The Securities and Exchange Commission and the U.S. Justice Department have finally released a long-awaited guide to the controversial Foreign Corrupt Practices Act (FCPA), but the volume has landed with a dull thud in corporate America’s legal departments and risk management offices.
The 120-page guide offers interpretations and clarifications of various aspects of the law, including real-life examples of cases (with company names deleted) in which the SEC or the Justice Department prosecuted a company for violating the act or decided some company action was not a violation or didn’t warrant bringing a case.
The FCPA defines a foreign official as “any officer or employee of a foreign government or any department, agency, or instrumentality thereof, or any person acting in an official capacity for or on behalf of any such government or department, agency, or instrumentality, or for or on behalf of any such public international organization.”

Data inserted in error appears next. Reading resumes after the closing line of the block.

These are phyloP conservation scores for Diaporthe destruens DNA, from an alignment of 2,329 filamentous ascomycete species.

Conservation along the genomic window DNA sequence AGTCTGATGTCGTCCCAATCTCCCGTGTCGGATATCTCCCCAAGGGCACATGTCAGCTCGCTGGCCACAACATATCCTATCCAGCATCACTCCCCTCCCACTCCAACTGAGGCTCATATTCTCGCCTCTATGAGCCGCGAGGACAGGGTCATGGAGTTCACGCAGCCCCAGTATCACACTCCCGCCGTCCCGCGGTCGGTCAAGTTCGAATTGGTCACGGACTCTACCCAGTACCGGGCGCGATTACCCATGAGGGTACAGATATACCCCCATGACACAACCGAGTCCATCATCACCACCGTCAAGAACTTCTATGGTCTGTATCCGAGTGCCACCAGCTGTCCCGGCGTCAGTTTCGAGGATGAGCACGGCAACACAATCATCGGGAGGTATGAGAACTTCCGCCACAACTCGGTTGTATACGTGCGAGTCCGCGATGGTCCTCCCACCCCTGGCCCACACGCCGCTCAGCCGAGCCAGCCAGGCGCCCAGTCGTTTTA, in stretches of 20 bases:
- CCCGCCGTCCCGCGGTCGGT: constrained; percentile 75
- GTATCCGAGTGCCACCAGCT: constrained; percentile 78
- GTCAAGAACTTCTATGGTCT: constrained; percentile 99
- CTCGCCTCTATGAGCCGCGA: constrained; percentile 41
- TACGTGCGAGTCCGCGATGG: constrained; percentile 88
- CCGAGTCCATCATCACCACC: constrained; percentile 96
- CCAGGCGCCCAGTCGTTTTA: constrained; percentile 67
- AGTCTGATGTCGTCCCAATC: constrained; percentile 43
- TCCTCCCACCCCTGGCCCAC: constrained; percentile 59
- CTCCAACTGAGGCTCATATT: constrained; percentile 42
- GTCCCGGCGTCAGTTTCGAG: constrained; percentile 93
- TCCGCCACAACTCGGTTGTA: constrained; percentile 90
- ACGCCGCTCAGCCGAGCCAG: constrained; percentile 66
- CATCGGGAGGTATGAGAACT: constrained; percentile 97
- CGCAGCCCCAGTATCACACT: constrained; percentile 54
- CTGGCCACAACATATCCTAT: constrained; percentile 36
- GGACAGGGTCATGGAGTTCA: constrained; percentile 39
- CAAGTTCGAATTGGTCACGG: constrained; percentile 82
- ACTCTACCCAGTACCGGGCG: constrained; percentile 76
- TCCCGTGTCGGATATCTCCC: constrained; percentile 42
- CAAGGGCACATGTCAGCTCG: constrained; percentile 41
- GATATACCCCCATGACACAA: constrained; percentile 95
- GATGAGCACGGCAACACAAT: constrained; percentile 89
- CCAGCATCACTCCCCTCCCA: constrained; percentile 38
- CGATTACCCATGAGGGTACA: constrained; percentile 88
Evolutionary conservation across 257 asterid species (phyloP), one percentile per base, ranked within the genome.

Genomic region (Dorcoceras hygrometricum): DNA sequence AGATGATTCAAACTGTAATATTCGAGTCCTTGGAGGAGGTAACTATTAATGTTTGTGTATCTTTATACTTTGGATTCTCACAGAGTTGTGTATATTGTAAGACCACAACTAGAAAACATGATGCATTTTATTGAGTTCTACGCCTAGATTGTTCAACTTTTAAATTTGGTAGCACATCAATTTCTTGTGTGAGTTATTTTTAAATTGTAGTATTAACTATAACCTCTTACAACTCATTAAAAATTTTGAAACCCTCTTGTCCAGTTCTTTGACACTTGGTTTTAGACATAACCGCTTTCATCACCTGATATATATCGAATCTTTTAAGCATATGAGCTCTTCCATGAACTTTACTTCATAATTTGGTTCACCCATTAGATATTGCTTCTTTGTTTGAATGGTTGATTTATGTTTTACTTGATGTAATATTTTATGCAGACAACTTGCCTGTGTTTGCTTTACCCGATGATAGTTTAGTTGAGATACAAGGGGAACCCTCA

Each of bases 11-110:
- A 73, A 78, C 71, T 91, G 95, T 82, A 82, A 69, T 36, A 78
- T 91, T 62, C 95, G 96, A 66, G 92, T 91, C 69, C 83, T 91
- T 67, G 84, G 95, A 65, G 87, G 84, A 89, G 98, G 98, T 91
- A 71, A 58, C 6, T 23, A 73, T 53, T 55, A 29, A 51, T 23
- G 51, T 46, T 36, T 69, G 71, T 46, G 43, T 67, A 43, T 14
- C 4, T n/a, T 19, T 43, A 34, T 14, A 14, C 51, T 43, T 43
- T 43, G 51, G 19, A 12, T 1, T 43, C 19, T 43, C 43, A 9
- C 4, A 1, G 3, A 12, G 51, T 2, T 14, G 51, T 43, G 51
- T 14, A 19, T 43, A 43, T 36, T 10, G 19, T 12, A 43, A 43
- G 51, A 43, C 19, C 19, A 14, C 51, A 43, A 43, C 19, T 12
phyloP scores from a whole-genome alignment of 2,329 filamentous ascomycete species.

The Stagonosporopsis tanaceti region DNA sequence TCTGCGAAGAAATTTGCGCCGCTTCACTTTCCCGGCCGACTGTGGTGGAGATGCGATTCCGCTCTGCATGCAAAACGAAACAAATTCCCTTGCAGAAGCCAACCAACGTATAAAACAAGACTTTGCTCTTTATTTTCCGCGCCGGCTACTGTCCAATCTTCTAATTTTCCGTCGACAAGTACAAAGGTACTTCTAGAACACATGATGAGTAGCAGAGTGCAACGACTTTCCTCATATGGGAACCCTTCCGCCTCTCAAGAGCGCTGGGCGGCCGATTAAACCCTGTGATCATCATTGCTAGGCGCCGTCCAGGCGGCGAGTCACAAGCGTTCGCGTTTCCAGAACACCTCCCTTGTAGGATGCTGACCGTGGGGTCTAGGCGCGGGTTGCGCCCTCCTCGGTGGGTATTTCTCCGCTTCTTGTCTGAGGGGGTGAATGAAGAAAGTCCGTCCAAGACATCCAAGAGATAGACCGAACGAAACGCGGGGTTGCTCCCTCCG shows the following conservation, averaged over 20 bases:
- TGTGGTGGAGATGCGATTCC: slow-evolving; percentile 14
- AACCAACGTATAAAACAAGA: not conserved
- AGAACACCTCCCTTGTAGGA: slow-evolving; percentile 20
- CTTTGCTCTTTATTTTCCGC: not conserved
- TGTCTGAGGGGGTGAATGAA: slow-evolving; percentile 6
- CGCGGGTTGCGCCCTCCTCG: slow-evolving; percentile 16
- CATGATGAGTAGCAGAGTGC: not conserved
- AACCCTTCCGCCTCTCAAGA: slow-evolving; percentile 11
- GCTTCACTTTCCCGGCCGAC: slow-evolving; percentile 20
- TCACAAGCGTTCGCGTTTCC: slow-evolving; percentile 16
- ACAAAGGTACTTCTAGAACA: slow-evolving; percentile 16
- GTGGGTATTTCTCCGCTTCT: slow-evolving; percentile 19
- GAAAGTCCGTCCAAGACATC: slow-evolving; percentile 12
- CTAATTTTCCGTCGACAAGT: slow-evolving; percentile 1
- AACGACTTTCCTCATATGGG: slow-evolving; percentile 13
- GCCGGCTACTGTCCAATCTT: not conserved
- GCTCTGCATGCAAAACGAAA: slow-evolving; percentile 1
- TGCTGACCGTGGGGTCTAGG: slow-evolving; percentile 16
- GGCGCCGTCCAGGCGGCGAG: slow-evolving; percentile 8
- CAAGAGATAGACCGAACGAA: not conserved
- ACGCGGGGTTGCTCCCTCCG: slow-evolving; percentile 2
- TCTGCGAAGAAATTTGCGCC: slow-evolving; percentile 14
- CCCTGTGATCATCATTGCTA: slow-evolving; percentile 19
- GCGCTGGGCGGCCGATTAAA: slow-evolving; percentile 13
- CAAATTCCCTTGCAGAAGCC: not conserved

By way of clarification, the guidance adds: “The term ‘instrumentality’ is broad and can include state-owned or state-controlled entities. Whether a particular entity constitutes an ‘instrumentality’ under the FCPA requires a fact-specific analysis of an entity’s ownership, control, status, and function.” It goes on to list 11 issues to consider in determining whether a state enterprise is a government instrumentality, such as the degree of state ownership and whether it has “official or governmental functions.”